How We’re Combating Illegal Wildlife Trafficking

On April 22, 2015, USAID issued the Wildlife Crime Tech Challenge in an effort to bring together international communities to create solutions that address critical wildlife crime issues. One of the issues highlighted by the challenge is the network of well-established international transit routes that poachers and traffickers use to move their products to customers. These transit routes are the backbone to the global wildlife trafficking industry which generates billions of dollars in illegal revenue annually. However, many of the routes are largely unmapped and therefore difficult to monitor.

 

In Nicaragua, poachers take the eggs of endangered sea turtles that nest on the beaches to sell on the black market. There are four species of sea turtles that nest on the Pacific coast: the Hawksbill, Green, Leatherback, and Olive Ridley. Individual sea turtle eggs can sell for several dollars a piece. With hundreds of eggs in each nest, thousands of eggs are taken

Green Sea Turtle hatchling at Playa Brasilon, near Ostional, Nicaragua. © Hal Brindley .com

each year. In an effort to deter poachers and protect the eggs, Paso Pacifico began a project designing artificial sea turtle eggs with embedded GSM-GPS trackers. We entered our project into the Wildlife Crime Tech Challenge, and out of the 300+ entries from around the world, we were selected as one of the 16 winners! Our project was also featured in Obama’s Presidential Task Force on Wildlife Trafficking’s annual report.

 

We are currently in the process of perfecting the design of our eggs, which has proven to be a difficult task. Sea turtle eggs are soft and flexible in order to protect them when they are being laid, and matching the weight, size, and consistency of the eggs while hiding a battery and GPS tracker inside is no small feat. To get the eggs just right, we are using 3D printed prototypes and working with a Hollywood special effects artist. We are also working with TILE, a company that makes small GPS and Bluetooth gpseggsenabled trackers that work on a network of Bluetooth devices for real time tracking. While intended to help people from misplacing their keys, the technology used by TILE is very applicable to our sea turtle egg project. TILE will allow smartphone users to download a mobile app and help detect stolen sea turtle nests via the data received from our very own artificial eggs! The hope is that these eggs will reveal transit routes used by poachers, allowing authorities to take action to inhibit these well-hidden illegal trafficking organizations.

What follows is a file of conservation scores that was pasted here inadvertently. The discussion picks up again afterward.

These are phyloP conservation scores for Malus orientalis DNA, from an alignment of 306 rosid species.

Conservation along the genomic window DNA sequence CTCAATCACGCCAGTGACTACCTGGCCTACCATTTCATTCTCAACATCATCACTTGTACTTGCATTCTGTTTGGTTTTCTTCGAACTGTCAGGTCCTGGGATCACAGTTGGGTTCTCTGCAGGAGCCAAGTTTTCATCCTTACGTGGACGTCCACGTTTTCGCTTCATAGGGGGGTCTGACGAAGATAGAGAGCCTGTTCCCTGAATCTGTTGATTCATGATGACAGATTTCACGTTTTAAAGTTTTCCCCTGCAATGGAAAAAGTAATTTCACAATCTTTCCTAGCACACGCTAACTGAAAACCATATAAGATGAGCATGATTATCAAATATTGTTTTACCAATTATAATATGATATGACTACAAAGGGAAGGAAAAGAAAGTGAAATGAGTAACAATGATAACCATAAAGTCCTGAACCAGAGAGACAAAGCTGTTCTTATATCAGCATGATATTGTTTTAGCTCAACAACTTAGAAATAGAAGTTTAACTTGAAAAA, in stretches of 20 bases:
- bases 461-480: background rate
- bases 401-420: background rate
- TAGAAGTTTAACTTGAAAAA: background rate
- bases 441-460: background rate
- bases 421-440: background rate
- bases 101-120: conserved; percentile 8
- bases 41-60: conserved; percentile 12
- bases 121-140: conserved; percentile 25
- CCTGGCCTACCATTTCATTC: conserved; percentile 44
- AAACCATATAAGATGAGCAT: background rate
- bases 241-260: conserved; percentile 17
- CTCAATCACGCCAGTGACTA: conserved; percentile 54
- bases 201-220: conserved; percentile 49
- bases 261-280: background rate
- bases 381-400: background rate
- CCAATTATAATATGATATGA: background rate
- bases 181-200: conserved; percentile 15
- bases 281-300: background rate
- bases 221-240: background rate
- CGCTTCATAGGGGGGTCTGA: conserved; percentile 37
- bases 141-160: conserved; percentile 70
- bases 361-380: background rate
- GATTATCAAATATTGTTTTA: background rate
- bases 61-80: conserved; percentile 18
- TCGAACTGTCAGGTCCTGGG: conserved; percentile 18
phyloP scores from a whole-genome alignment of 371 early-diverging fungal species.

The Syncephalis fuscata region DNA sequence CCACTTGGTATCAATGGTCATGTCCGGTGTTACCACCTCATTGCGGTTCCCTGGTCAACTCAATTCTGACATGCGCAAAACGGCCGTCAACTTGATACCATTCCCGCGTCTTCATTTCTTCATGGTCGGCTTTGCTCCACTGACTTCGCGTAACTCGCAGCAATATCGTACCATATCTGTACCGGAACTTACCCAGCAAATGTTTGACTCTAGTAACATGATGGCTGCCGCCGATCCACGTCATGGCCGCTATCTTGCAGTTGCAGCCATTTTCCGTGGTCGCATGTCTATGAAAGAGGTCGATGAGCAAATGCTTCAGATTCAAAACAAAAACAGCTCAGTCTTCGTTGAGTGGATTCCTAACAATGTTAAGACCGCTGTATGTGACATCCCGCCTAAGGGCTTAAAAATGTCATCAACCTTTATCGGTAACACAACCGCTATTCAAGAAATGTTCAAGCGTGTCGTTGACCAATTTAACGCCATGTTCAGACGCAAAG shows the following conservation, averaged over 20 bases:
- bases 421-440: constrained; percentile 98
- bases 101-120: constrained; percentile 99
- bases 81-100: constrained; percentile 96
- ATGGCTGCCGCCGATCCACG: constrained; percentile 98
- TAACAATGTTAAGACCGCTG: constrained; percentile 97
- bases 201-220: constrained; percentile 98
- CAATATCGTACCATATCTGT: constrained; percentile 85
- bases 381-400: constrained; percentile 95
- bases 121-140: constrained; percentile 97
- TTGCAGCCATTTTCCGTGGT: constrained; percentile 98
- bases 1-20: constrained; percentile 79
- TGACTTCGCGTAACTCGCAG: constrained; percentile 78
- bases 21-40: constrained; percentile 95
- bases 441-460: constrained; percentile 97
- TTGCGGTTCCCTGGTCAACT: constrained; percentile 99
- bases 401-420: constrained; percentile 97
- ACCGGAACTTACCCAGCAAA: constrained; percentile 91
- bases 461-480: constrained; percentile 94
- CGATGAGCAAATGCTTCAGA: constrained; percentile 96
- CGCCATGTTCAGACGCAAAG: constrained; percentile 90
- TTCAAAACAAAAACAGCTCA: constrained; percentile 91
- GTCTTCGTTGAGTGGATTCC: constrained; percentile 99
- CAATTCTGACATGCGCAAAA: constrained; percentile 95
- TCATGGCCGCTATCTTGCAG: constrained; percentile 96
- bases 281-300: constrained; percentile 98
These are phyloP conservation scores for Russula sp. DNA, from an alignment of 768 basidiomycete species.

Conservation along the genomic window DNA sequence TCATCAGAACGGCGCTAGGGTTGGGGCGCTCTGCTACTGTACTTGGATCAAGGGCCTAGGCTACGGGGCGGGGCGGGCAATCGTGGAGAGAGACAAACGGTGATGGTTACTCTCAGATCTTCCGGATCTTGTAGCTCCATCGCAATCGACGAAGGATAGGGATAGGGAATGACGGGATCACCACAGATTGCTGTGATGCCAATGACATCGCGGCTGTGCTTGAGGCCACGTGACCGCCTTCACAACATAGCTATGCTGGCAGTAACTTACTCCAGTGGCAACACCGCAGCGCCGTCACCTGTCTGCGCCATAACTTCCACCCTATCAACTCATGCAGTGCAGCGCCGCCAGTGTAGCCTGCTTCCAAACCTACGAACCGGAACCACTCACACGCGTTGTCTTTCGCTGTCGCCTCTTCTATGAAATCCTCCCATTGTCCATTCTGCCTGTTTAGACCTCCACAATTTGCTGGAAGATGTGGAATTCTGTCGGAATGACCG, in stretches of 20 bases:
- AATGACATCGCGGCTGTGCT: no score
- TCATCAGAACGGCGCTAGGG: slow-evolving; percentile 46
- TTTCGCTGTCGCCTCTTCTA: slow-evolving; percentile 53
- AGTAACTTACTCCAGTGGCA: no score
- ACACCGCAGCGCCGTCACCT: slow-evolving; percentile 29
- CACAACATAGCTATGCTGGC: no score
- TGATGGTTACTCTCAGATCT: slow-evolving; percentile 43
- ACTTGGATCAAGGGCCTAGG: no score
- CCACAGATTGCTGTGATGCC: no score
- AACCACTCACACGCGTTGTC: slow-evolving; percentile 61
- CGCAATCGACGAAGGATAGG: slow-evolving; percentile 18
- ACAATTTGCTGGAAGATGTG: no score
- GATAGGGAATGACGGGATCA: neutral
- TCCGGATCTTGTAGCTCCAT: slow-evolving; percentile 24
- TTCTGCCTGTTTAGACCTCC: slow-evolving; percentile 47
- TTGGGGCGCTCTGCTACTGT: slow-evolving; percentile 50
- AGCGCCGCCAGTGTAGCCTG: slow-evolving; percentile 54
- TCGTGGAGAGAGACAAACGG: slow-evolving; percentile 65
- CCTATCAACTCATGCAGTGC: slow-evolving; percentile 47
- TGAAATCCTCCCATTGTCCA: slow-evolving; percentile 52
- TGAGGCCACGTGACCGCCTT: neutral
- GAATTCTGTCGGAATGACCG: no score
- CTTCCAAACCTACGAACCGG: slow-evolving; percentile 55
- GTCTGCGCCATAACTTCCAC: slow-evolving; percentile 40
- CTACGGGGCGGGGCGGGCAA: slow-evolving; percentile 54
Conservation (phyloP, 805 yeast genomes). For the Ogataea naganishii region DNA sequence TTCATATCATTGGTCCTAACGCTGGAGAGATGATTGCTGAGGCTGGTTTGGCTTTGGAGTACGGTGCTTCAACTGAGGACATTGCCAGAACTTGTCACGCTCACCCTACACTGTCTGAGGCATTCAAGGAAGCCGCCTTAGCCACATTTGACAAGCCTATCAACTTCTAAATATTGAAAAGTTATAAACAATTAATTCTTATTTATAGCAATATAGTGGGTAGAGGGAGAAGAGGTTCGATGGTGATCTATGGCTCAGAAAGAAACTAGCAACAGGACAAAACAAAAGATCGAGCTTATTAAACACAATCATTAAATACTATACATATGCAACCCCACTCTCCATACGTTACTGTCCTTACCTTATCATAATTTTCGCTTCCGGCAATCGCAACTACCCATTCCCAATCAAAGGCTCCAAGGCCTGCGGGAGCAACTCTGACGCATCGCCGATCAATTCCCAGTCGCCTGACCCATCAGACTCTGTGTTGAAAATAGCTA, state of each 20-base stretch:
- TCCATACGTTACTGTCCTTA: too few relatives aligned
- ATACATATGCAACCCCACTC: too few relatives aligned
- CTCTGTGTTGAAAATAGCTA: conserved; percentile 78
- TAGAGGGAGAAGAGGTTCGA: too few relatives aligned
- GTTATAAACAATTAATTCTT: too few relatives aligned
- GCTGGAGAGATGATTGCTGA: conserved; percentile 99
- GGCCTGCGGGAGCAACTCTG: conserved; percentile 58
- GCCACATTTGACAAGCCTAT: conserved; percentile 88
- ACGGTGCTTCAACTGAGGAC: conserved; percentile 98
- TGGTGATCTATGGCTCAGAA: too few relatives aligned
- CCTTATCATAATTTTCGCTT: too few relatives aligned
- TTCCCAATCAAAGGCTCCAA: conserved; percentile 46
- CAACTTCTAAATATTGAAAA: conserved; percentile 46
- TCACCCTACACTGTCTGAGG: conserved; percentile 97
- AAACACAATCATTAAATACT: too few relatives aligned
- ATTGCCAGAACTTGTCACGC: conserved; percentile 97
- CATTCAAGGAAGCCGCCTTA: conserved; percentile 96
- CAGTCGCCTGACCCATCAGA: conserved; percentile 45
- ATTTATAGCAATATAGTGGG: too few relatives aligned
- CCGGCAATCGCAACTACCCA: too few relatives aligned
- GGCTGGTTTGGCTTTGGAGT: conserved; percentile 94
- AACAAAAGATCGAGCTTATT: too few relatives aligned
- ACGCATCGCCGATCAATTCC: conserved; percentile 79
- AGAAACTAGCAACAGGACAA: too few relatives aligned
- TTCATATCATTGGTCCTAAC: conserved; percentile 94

Sea turtles are crucial members to the ocean ecosystem. They are an umbrella species, which means they have complex habitat requirements which encompass a whole range of organisms. By protecting sea turtle populations, we can ensure the future of ocean biodiversity. Scientists also look at sea turtles as indicators of ecosystem health. For example, green turtles are some of the few species that graze on seagrass, _DSC0364which helps to keep algae populations in check, and the structure of the seagrass beds in place. Fish, crustaceans, and shellfish use the seagrass beds as breeding and developmental grounds, and without the beds their numbers are declining, which is an issue as humans use those creatures for food. Sea turtle eggs also provide food to the invertebrates and wildlife along the beach, and also provide nutrients to coastal vegetation, which reduces erosion and creates biodiversity on shore. Sea turtles also provide a long-term source of income for the local communities as tourists come from around the world to see the turtles and their eggs. Our partners at seeturtles.org have custom tours to our nesting beaches and Paso Pacifico is providing training to local guides in order to promote sustainable sea turtle tourism.

Contribute to our work here.

 

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